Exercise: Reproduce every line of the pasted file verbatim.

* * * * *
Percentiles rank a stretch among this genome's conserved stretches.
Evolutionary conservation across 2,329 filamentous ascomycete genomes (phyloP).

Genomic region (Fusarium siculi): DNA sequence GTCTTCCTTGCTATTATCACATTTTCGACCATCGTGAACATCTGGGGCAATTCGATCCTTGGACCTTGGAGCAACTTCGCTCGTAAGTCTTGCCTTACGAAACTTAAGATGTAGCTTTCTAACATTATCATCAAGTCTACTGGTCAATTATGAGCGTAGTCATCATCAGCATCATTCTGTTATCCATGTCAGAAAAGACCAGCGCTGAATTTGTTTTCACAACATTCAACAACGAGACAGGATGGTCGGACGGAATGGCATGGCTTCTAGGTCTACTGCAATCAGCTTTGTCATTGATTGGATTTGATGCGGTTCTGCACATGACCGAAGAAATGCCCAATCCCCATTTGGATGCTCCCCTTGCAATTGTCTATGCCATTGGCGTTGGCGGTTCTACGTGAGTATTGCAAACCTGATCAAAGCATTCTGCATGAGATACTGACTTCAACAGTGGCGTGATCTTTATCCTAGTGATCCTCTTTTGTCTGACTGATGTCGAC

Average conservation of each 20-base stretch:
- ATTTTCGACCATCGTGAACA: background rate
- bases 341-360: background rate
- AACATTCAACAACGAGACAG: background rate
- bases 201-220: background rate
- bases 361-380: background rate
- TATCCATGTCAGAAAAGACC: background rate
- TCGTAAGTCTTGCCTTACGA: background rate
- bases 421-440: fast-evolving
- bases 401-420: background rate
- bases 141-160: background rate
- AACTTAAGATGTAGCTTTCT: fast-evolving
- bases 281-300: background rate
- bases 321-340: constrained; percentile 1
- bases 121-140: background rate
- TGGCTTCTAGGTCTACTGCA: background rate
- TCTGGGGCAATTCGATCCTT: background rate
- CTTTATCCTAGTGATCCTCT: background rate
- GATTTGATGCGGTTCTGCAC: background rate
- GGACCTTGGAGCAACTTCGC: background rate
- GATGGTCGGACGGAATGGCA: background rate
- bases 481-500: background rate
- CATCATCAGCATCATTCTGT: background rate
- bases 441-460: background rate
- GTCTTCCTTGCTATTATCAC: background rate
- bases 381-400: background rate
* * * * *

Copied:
Percentiles rank a stretch among this genome's conserved stretches.
Evolutionary conservation across 2,329 filamentous ascomycete genomes (phyloP).

Genomic region (Fusarium siculi): DNA sequence GTCTTCCTTGCTATTATCACATTTTCGACCATCGTGAACATCTGGGGCAATTCGATCCTTGGACCTTGGAGCAACTTCGCTCGTAAGTCTTGCCTTACGAAACTTAAGATGTAGCTTTCTAACATTATCATCAAGTCTACTGGTCAATTATGAGCGTAGTCATCATCAGCATCATTCTGTTATCCATGTCAGAAAAGACCAGCGCTGAATTTGTTTTCACAACATTCAACAACGAGACAGGATGGTCGGACGGAATGGCATGGCTTCTAGGTCTACTGCAATCAGCTTTGTCATTGATTGGATTTGATGCGGTTCTGCACATGACCGAAGAAATGCCCAATCCCCATTTGGATGCTCCCCTTGCAATTGTCTATGCCATTGGCGTTGGCGGTTCTACGTGAGTATTGCAAACCTGATCAAAGCATTCTGCATGAGATACTGACTTCAACAGTGGCGTGATCTTTATCCTAGTGATCCTCTTTTGTCTGACTGATGTCGAC

Average conservation of each 20-base stretch:
- ATTTTCGACCATCGTGAACA: background rate
- bases 341-360: background rate
- AACATTCAACAACGAGACAG: background rate
- bases 201-220: background rate
- bases 361-380: background rate
- TATCCATGTCAGAAAAGACC: background rate
- TCGTAAGTCTTGCCTTACGA: background rate
- bases 421-440: fast-evolving
- bases 401-420: background rate
- bases 141-160: background rate
- AACTTAAGATGTAGCTTTCT: fast-evolving
- bases 281-300: background rate
- bases 321-340: constrained; percentile 1
- bases 121-140: background rate
- TGGCTTCTAGGTCTACTGCA: background rate
- TCTGGGGCAATTCGATCCTT: background rate
- CTTTATCCTAGTGATCCTCT: background rate
- GATTTGATGCGGTTCTGCAC: background rate
- GGACCTTGGAGCAACTTCGC: background rate
- GATGGTCGGACGGAATGGCA: background rate
- bases 481-500: background rate
- CATCATCAGCATCATTCTGT: background rate
- bases 441-460: background rate
- GTCTTCCTTGCTATTATCAC: background rate
- bases 381-400: background rate